Your profit and loss forecast is a key part of your business plan as everything feeds into it; strategy, proposition, pricing, vision, mission, objective, your operational model and the cost of it, and obviously what you’re able to take out of the business for your profitability is all part of that big picture.

To begin, find out what your CRM offers by way of a template, or research those available through Excel or Google Sheets.

Step one: Find your break-even value

Start with what you know or can best calculate. Initially, overhead costs where spending trends or patterns will be evident if the business has been around for a year or more. Your overheads are often your known costs or those that can be more easily calculated for your forecast. Don’t forget proposed new spends or any known changes. If you’re a start-up business and overheads are all new or still anticipated, you may need to ask for quotes and do a little bit more research with potential suppliers. Then apply an indexation to anticipate price increases from suppliers, and finally consider what new expenditure you have planned for next year; new premises, additional staff, upgraded IT or security and so on.

Remember: Allow for what you need to take from the business in terms of salary, dividends and one-off costs, especially as a start-up, or growth investment as an established business.

By doing this, you will now know what you need to generate in sales to at least cover your overheads and personal income expectations. It will also highlight to you what you need in reserve to create working capital which is so important when you start or grow your business.

Step two: Identify costs associated with your sales

To make up your forecasted sales , go back to the numbers in your business and consider;

  • Number of customers
  • Average sale value
  • Number of times they buy

Hint: this will also help to shape your target audience and offering.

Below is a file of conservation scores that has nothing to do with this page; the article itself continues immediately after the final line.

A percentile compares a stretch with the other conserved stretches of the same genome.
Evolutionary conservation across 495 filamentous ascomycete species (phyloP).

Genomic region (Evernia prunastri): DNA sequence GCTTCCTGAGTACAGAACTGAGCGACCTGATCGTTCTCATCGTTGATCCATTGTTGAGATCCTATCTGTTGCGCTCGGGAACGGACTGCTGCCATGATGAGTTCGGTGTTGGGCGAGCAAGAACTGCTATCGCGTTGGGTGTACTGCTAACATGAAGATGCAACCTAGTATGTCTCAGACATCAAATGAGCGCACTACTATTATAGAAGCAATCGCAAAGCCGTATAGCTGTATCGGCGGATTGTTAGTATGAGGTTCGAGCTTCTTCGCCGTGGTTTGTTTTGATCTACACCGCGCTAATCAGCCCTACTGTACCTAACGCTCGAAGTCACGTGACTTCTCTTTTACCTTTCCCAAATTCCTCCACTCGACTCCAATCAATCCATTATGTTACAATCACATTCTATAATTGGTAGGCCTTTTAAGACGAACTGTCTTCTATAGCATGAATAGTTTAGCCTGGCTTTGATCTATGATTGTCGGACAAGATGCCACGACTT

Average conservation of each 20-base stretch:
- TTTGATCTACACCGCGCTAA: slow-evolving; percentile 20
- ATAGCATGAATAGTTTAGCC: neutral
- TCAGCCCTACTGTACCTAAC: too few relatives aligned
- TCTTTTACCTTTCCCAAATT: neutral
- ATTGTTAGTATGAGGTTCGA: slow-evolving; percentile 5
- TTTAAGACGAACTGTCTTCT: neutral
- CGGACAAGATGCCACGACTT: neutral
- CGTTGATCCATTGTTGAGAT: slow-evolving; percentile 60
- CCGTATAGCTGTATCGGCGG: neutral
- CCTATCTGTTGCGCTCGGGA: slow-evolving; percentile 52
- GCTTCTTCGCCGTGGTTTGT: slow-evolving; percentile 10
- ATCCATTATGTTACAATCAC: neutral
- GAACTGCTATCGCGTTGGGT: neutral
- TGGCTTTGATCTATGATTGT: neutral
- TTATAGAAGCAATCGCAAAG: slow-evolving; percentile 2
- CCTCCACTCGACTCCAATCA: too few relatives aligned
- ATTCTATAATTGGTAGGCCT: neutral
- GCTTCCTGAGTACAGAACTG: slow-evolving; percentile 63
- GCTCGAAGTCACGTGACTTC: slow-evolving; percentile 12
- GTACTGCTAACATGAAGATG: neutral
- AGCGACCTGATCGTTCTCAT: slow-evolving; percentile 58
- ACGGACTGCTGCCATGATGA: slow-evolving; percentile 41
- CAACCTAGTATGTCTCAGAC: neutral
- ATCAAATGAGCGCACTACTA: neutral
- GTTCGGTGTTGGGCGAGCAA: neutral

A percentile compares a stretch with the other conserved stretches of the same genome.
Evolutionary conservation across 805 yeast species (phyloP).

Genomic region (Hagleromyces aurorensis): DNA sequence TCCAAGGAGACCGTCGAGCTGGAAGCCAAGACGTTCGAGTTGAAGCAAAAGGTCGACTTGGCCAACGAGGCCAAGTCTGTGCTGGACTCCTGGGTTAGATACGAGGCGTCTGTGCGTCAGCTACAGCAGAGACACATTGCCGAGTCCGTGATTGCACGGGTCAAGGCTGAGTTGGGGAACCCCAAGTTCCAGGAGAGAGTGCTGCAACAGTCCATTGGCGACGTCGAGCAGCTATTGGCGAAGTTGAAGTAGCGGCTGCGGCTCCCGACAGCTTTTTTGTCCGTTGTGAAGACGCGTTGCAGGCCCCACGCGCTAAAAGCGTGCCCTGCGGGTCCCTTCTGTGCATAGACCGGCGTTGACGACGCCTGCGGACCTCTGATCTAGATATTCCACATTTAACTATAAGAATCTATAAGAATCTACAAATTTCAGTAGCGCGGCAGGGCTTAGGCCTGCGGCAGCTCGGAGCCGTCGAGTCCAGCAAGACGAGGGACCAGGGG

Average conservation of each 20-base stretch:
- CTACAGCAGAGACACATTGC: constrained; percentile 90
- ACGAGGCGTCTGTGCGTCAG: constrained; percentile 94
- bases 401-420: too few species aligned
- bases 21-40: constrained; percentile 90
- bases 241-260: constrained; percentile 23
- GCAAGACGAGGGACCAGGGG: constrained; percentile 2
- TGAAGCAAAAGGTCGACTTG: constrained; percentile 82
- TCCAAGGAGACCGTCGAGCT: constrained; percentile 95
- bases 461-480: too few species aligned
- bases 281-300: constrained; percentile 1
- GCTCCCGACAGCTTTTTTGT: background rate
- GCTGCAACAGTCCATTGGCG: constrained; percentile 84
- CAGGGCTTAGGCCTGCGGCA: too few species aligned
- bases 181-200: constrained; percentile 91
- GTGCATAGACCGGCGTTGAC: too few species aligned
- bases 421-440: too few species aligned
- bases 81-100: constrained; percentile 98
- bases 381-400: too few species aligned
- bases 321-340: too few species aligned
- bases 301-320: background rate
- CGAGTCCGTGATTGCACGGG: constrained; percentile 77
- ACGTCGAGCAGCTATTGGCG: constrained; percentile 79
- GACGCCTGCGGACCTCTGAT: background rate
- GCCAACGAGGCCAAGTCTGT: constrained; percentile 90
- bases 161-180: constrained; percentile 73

What are your direct costs?

  • Any costs directly related to your sales (eg to build your product or deliver your service) – this should correlate with a target or perhaps industry gross margin
  • Software licenses
  • Subcontractor or associate rates
  • Marketing budget
  • Mileage
  • Referral incentives
  • Rent.

My advice when creating a sales forecast is:

  • Be prudent
  • Look at historical patterns
  • Allow for seasonal variations
  • Plan for market changes, both expected increases and unexpected decreases in demand
  • Identify the value of the gap between what you expected vs what really happened – do you need financing, or can you wait it out?

Step three: Calculate your margins

Tip: Don’t plan to spend X% if you only achieved Y% last year unless you can justify the added expense AND expect to achieve at least X% in return.

Look at your margins from previous years; your gross and net profit margins and your productivity ratio of staff costs to turnover. Those trends can be mapped into your forecast, and again, if you’re a start-up business, you can use what information you have and do a bit of research to establish your best expectations.

Step four: Sensitise your profit forecast

Once you have gone through all of the above, you will have established your profit and loss account for the following year, with these figures:

  • Overheads
  • Income
  • Sales and direct costs
  • Minimum gross profit required
  • Net profit margin that we desire.